LECTURE: Hatsheput: How a Woman Ascended the Throne of Ancient Egypt Find us
Date: Sunday, January 11, 2015; 2:30pm
Chapter: Northern California (Berkeley)
Presenter: Dr. Kara Cooney, UCLA
Location: 110 Barrows Hall, U.C. Berkeley Campus. For parking suggestions and campus map please visit the Northern California Chapter website.
Description: Even with a healthy dose of beauty and sex appeal, women had a tough time ruling in the ancient world. Cleopatra used her famous attractiveness to marry a powerful man. Sobekneferu had to wait until there were no male heirs remaining in the royal line. "King" Hatshepsut gained her position as the regent and helper of a child king too young to rule. Hatshepsut was able to hold formal power during a reign of over two decades. How did she do it in a male-controlled society? UCLA's Dr. Kathlyn (Kara) Cooney examines Hatshepsut's reign in an attempt to show us the woman behind the statues, monuments, stelae, and obelisks.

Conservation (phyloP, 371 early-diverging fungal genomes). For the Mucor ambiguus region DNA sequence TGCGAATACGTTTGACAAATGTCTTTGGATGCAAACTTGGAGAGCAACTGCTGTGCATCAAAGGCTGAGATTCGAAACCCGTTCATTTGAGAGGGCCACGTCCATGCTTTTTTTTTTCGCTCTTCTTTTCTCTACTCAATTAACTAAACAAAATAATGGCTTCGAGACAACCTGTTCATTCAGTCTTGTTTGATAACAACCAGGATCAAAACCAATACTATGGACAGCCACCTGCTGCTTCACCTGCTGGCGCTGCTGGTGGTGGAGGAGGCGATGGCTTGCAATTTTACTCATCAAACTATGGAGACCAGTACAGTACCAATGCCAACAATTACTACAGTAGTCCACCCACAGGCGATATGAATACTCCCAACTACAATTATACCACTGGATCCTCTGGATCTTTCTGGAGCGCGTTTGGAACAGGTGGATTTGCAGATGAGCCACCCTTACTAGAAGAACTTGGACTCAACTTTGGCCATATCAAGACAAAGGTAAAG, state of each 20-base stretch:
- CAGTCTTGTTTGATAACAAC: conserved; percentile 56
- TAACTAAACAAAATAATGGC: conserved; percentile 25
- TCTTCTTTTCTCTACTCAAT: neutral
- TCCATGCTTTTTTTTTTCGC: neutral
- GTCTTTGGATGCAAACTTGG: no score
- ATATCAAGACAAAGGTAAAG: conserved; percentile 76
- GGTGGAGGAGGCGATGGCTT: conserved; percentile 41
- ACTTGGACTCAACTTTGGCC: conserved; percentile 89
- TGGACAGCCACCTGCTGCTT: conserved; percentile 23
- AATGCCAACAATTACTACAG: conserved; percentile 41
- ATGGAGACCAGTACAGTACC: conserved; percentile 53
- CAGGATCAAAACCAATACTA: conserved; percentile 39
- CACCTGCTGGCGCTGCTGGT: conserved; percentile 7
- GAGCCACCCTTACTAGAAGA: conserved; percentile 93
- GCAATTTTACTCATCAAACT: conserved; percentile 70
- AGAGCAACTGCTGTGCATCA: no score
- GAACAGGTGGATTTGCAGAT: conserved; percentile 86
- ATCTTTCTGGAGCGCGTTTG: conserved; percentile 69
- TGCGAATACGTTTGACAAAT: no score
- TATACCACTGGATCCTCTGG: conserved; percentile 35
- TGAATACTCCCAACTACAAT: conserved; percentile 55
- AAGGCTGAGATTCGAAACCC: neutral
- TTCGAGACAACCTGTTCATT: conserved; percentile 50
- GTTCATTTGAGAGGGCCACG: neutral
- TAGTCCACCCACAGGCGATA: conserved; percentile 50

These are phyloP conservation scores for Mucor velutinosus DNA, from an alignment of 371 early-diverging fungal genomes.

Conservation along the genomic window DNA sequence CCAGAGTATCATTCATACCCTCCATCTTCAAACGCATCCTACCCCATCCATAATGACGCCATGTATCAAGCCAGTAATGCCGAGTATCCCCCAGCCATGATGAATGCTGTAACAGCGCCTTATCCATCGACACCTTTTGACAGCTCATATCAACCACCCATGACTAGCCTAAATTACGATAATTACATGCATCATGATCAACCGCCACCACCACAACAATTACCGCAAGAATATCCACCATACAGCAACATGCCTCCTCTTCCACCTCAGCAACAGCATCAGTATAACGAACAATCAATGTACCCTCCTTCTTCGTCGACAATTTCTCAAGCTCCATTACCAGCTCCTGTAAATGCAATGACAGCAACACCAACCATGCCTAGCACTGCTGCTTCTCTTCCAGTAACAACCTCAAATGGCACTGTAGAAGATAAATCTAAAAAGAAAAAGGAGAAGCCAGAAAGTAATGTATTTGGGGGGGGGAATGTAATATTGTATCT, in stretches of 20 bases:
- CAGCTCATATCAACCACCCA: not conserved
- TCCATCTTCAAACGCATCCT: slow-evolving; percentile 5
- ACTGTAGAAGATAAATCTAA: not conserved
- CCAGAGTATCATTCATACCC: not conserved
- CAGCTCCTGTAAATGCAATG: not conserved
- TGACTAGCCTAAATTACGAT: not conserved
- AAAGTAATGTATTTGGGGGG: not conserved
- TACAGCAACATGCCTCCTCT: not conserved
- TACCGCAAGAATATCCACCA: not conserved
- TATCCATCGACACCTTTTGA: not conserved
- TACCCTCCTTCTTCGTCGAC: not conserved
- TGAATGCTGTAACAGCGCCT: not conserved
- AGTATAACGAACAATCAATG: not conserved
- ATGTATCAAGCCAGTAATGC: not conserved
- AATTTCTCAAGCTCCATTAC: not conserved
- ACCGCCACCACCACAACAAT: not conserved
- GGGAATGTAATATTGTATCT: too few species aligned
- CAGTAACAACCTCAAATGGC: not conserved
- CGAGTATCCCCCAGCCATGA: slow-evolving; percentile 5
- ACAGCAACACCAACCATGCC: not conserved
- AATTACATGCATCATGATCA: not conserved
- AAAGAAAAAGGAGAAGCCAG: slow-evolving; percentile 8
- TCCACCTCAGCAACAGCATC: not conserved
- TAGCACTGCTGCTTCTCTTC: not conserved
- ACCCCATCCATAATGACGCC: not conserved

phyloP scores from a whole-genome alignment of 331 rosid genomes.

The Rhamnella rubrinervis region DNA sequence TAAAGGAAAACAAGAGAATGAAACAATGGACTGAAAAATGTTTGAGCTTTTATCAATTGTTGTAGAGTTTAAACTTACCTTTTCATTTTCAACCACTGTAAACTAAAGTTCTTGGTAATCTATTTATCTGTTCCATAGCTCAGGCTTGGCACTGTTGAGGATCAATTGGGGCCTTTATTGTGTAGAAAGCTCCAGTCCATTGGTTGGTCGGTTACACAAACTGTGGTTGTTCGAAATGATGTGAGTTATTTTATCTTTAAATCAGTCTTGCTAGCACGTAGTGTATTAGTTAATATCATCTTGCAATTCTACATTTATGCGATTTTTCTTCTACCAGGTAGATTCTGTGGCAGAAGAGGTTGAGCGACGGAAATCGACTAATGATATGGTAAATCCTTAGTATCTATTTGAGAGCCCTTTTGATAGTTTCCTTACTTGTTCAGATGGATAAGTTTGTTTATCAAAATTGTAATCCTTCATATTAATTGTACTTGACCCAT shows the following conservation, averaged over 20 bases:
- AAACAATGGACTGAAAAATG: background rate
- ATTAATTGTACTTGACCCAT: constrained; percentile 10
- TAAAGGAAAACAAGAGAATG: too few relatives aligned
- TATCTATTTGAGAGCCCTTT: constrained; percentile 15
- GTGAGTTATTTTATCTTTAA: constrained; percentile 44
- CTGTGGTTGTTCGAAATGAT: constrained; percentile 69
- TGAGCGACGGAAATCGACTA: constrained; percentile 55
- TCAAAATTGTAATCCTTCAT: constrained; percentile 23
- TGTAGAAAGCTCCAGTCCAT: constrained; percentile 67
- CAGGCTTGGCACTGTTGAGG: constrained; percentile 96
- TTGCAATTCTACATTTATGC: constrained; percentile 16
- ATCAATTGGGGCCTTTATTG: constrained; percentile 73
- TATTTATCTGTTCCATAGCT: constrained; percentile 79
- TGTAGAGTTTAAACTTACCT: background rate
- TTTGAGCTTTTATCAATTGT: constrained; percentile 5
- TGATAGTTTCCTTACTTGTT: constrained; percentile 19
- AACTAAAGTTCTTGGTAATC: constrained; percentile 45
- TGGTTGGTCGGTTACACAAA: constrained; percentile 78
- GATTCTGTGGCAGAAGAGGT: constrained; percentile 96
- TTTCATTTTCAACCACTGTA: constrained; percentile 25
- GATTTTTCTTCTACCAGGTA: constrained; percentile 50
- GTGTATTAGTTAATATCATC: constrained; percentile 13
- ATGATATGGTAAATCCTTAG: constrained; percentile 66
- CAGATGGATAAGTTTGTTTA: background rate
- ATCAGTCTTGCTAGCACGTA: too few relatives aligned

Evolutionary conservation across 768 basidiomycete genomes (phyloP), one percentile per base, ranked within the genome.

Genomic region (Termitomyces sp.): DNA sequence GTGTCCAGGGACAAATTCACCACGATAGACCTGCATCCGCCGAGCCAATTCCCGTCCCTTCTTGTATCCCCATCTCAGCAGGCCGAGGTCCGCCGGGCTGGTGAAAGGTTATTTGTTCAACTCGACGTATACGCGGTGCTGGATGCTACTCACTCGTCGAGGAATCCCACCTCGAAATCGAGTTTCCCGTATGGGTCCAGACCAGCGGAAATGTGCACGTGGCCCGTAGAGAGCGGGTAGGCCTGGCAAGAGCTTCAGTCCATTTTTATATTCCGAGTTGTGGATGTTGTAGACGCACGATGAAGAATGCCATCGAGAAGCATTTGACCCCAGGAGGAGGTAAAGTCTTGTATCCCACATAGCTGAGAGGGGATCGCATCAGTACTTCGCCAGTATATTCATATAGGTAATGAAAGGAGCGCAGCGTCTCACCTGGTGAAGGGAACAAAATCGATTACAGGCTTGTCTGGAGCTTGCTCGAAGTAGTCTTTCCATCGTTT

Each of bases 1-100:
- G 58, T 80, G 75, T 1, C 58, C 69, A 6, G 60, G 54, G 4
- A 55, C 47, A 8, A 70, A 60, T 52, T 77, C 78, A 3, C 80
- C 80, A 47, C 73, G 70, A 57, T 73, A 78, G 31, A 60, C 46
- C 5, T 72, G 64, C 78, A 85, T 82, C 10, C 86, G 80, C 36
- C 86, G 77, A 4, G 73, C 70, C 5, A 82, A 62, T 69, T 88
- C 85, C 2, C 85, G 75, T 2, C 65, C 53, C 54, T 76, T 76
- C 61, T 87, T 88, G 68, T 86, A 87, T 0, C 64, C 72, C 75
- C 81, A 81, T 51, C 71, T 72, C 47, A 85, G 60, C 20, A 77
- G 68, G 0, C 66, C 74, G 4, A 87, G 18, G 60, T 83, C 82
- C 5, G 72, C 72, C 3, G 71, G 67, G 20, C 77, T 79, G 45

About the Speaker: Dr. Cooney, Egyptologist and Assistant Professor of Egyptian Art and Architecture at UCLA, was awarded her PhD in 2002 by Johns Hopkins University for Near Eastern Studies. She spent time in the field on archaeological teams excavating at Deir el Medina, Dahshur and Thebes. A fellow curator for Tutankhamun and the Golden Age of the Pharaohs at the Los Angeles County Museum of Art in 2005, she was on the teaching staff at Stanford and Howard University. She participated in Discovery Channel's documentary series Out of Egypt, August 2009, and Egypt's Lost Queen.
The Woman Who Would Be King: Hatshepsut's Rise to Power in Ancient Egypt (Released Oct 2014) is Dr. Cooney's newest book. In addition to her many scholarly articles, she has also published The Cost of Death: The Social and Economic Value of Ancient Egyptian Funerary Art in the Ramesside Period (2007).
INTERNATIONAL COUNCIL OF MUSEUMS
The International Council of Museums, in an effort to fight against illicit traffic in cultural goods, compiles the Emergency Red List of Egyptian Cultural Objects at Risk. This list aims to help art and heritage professionals and law enforcement officials identify Egyptian objects that are protected by national and international legislations. View the Red List for Egypt.